It’s no secret that Belgium, and especially Brussels, has been a major hub of Islamic terrorist activity for more than a decade. Belgium provides the highest per capita number of fighters in the Syria conflict of any Western nation.
The events of March 22 are but the latest incident. There was a Belgian connection to the terror attacks in Paris in January and November 2015, and the Jewish Museum in Brussels was attacked by Islamic terrorists in 2014, with three people killed. Yet the Belgian government haplessly continued to ignore the threat in its midst and repeatedly failed to take serious action.
Belgium has been a benign environment for Islamic terrorists. That is a major reason why Brussels was hit with these two major terrorist attacks, which have killed more than 30 and wounded more than 100.
The city was an easy and convenient target thanks to the policies of the Belgian government. While radical Islamists have had a decade to build up an infrastructure in Brussels, the Belgian police and intelligence services remain understaffed and underfunded. Belgium simply does not have enough police and intelligence personnel to deal with the size of the threat.
It is estimated that more than 100 Belgian nationals have returned from fighting in Syria. There, they learned to use weapons and explosives and gained fighting experience. Several of the Paris attackers had returned from Syria to Belgium, yet they were left free to plan their deadly mission. It seems the government did not consider them to be a threat.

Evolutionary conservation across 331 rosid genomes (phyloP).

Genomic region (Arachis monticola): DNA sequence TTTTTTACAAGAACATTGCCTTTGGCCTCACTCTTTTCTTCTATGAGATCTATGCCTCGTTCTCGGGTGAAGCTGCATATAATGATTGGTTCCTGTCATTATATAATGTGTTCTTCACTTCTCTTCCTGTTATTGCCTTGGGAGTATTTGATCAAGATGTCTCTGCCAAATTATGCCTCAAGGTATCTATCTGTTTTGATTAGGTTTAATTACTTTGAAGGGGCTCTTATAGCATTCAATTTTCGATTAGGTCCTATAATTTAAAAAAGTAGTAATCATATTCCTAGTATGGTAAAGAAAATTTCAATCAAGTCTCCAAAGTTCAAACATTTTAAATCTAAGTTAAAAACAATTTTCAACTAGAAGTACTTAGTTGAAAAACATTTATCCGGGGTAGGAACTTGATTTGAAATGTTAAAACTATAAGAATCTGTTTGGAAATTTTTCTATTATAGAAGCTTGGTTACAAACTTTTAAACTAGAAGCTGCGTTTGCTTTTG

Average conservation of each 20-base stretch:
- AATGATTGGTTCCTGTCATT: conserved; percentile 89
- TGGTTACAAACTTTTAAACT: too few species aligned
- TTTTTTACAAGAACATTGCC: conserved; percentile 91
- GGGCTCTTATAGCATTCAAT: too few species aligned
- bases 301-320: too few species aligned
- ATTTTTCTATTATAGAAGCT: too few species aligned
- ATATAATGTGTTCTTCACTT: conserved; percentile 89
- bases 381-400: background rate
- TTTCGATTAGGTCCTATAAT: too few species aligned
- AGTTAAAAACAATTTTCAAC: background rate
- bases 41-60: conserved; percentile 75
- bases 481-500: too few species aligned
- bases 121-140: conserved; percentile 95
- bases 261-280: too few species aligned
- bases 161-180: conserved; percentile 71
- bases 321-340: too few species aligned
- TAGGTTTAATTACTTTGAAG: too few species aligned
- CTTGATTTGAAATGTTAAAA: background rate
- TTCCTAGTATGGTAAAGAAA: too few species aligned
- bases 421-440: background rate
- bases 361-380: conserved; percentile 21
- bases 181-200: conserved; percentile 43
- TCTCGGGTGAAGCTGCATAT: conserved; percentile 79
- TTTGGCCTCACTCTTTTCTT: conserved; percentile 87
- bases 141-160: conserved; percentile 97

Belgian counter-terrorism police are notoriously lax and Belgian police have less authority to conduct surveillance and make arrests than British or French officers. The Belgian authorities can break up one or two cells, but the lax policy towards fighters returning from Syria is a guarantee that Islamic State will be able to quickly rebuild terrorist cells and expand existing cells without much trouble.
It is impossible to protect the public entrances of rail stations or airports from suicide bombers – especially when the attackers are well-organised and well-supported. The only real protection is stopping attacks before they happen.
To do this it is necessary to break the terrorist networks and infrastructure, but that requires a lot of expert police and intelligence work. It takes properly staffed, trained and organised security agencies – and Belgium is well behind in this respect.
The Belgian government needs a dramatic restructuring. It needs to increase its security forces and it must, as a priority, set much tougher counter-terrorism policies, especially to monitor the Islamist groups operating in its cities and deal with jihadis returning from Syria.
Even if the Belgians move quickly to change their security policies the threat will remain high. It takes years to develop adequate security forces. Doing the right thing will cost Belgium a lot of money and take considerable political will. On the other hand, continuing to ignore the Islamist threat will cost more Belgian lives.